Parole officer on Rachel and Aundria: ‘We owe them a debt of gratitude’
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San Luis Obispo killer Rex Krebs kidnapped, raped and murdered students Rachel Newhouse and Aundria Crawford in 1998 and 1999. April 23, 2019, marks 20 years since their bodies were found.
When two young women went missing under mysterious circumstances within months of each other in late 1998 and early 1999, people in San Luis Obispo were scared.
“This story in our tiny town was national news,” Maurica Fitzgibbons, a Cal Poly student at the time, wrote in an email last week. “We felt jinxed after all the disappearances, and we feared we would be next.”
On April 23, 1999 — 20 years ago Tuesday — the bodies of 21-year-old Cal Poly student Rachel Newhouse and 20-year-old Cuesta College student Aundria Crawford were recovered from shallow graves at an Avila Valley property rented by Rex Allan Krebs, a registered sex offender who had spent 10 years in prison for two home invasion sexual assaults on women in the late 1980s.
In the months preceding that day, the tension was palpable across campus, in downtown San Luis Obispo bars and coffee shops, and across city neighborhoods.
Fitzgibbons, an adjunct professor with the university’s natural resources and environmental sciences department, was a freshman when fellow student Kristin Smart vanished in 1996. Smart’s still-unsolved disappearance was already on everyone’s minds when Newhouse disappeared while walking home alone from a downtown nightclub, Fitzgibbons said.
“It was real to us,” she said.
Krebs was brought to justice in a sweeping manhunt driven by more than 180 law enforcement agents across several local, state, and federal agencies. Savvy observation skills by Krebs’ parole officer and a confession drawn by a District Attorney’s Office investigator also played critical roles in the serial killer’s capture before he could find another victim.
Receipts from the lumberyard where he worked listing the names and addresses of about 20 local women were found at his house, the investigator in the case said, and two of those later reported a prowler outside their homes in the months prior to Krebs’ arrest.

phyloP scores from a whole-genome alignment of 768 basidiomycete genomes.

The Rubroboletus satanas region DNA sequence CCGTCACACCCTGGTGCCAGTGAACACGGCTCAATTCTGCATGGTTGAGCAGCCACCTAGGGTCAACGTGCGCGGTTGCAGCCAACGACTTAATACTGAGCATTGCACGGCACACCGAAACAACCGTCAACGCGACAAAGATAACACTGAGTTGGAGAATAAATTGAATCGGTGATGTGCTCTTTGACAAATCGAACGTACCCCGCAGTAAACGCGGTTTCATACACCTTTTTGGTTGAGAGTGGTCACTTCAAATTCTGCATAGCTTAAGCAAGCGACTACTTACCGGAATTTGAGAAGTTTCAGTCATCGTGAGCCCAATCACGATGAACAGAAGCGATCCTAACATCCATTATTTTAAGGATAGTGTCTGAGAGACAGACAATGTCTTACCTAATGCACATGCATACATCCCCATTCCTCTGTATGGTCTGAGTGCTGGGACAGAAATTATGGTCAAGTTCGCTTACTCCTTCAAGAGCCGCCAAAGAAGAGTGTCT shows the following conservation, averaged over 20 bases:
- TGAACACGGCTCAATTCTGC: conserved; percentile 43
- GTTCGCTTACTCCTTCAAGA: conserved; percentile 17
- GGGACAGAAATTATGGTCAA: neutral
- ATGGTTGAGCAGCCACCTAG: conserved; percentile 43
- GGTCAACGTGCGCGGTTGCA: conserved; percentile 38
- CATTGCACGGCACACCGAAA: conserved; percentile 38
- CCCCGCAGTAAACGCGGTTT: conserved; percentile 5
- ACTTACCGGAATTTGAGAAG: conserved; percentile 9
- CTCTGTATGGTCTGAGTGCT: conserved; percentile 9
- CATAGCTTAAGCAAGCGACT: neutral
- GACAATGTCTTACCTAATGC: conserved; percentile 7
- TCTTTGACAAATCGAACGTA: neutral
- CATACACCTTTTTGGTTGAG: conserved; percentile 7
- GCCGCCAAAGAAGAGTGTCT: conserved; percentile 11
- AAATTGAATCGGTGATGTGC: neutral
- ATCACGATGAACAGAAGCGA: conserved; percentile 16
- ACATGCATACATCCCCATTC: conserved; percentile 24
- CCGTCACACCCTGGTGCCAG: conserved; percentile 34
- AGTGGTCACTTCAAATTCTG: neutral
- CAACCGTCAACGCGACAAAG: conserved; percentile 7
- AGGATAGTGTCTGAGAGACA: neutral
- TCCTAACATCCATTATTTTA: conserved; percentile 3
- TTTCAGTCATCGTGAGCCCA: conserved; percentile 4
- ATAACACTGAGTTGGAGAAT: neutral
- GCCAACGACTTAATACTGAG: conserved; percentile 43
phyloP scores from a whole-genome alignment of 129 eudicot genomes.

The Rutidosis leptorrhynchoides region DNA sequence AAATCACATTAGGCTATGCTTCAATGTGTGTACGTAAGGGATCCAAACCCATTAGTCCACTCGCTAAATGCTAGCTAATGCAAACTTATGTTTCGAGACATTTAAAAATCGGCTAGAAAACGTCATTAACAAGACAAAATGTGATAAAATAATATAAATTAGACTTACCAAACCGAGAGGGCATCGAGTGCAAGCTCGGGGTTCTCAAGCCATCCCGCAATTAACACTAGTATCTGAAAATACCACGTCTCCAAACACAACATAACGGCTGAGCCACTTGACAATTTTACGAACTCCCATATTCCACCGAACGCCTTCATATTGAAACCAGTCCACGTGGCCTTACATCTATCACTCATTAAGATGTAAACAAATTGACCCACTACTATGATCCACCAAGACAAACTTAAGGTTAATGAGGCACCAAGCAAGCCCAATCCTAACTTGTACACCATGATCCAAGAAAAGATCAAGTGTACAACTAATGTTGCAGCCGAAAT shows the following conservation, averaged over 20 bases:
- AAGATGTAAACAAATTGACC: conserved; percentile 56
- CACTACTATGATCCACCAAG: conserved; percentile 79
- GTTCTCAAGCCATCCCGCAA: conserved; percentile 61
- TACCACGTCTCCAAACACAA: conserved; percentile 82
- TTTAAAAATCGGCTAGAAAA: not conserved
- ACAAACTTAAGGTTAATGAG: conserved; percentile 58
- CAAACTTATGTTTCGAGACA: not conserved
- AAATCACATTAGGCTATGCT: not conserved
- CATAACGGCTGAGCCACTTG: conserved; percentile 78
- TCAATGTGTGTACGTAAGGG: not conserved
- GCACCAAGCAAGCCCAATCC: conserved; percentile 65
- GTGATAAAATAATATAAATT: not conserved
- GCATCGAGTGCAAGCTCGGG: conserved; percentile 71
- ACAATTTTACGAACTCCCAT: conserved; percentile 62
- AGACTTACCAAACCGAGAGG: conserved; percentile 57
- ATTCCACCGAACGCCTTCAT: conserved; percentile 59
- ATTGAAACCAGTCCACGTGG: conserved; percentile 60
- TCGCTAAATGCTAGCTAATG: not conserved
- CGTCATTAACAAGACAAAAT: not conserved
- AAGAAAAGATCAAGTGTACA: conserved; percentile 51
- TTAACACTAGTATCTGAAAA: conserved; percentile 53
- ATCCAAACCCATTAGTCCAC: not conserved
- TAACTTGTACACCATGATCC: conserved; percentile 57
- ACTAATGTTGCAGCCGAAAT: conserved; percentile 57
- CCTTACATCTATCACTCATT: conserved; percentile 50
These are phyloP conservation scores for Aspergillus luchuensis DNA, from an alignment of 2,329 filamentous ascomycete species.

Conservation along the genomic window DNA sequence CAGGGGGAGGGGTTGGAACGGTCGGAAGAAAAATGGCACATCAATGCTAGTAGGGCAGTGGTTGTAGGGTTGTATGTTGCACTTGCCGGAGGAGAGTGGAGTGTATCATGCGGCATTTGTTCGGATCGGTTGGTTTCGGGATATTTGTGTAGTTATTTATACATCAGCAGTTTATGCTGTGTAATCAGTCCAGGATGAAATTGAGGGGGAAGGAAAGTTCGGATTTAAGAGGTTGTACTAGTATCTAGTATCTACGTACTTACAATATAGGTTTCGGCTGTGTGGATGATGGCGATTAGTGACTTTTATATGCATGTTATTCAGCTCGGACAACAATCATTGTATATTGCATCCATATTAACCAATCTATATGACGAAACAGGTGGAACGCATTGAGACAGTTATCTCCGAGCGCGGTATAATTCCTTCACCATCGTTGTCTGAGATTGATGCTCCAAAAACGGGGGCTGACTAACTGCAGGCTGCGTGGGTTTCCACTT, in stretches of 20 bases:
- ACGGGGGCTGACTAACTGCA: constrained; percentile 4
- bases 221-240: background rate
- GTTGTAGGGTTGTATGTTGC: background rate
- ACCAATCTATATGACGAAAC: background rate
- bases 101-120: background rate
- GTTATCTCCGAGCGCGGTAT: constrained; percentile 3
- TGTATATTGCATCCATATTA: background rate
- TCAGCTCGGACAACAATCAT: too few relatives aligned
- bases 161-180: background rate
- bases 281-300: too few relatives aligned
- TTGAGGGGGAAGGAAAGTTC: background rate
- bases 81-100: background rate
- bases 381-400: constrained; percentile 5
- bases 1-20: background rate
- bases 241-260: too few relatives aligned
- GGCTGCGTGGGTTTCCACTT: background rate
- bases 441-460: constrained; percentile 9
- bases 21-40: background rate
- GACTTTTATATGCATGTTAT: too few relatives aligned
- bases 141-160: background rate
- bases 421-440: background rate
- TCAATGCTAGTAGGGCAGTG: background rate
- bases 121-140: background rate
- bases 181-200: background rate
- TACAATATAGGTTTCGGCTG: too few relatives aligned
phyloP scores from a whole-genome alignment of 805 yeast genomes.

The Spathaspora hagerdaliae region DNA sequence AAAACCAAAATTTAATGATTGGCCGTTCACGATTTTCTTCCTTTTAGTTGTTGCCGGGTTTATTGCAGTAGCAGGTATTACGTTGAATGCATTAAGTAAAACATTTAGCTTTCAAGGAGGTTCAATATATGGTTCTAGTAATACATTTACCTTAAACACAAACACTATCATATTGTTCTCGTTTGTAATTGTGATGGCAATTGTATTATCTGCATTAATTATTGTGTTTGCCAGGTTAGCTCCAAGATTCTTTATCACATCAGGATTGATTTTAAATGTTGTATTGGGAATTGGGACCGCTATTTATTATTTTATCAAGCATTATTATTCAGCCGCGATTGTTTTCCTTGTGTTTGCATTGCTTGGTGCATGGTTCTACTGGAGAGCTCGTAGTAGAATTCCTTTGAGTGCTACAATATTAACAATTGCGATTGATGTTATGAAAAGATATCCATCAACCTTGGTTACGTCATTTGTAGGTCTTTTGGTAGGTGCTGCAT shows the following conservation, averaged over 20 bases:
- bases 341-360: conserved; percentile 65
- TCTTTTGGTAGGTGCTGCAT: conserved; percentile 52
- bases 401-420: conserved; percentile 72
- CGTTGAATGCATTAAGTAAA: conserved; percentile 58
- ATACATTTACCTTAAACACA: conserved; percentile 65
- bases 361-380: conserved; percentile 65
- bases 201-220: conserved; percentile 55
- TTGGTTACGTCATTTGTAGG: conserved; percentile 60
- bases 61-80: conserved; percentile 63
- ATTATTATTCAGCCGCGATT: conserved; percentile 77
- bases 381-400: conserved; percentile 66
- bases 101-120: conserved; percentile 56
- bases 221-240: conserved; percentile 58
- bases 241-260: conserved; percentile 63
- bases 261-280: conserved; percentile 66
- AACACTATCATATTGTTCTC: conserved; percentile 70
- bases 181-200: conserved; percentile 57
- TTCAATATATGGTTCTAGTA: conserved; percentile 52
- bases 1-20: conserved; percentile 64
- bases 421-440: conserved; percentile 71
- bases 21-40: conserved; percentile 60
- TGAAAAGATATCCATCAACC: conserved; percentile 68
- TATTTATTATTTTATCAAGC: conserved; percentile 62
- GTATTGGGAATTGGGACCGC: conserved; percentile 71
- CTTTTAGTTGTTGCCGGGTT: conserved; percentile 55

Krebs was convicted in April 2001 of murdering Newhouse and Crawford, in a months-long trial in Monterey County. He was sentenced to die by lethal injection in May 2001 and remains on Death Row in San Quentin State Prison.
In recognizing the 20th anniversary of the recovery of the two women, The Tribune spoke to people directly involved in the case, as well as residents young and old who were around in those eerie days to ask their recollections and what legacy the murders have in San Luis Obispo.
A community in fear
Newhouse was abducted in November 1998 on the Jennifer Street Bridge connecting downtown to the neighborhoods across the railroad tracks.
Lifelong county resident and past City Council candidate Sarah Flickinger, then a student living at Stenner Glen apartments (now The SLO) near Cal Poly, remembered Newhouse’s friends handing out fliers across campus and in the surrounding neighborhoods in the weeks following her disappearance.
“It definitely shook our sense of security,” Flickinger said Friday. “I was 18, young, had long hair, (like Newhouse and Crawford) and you worried for your safety. ... Suddenly, you’re feeling like you have to look over your shoulder.”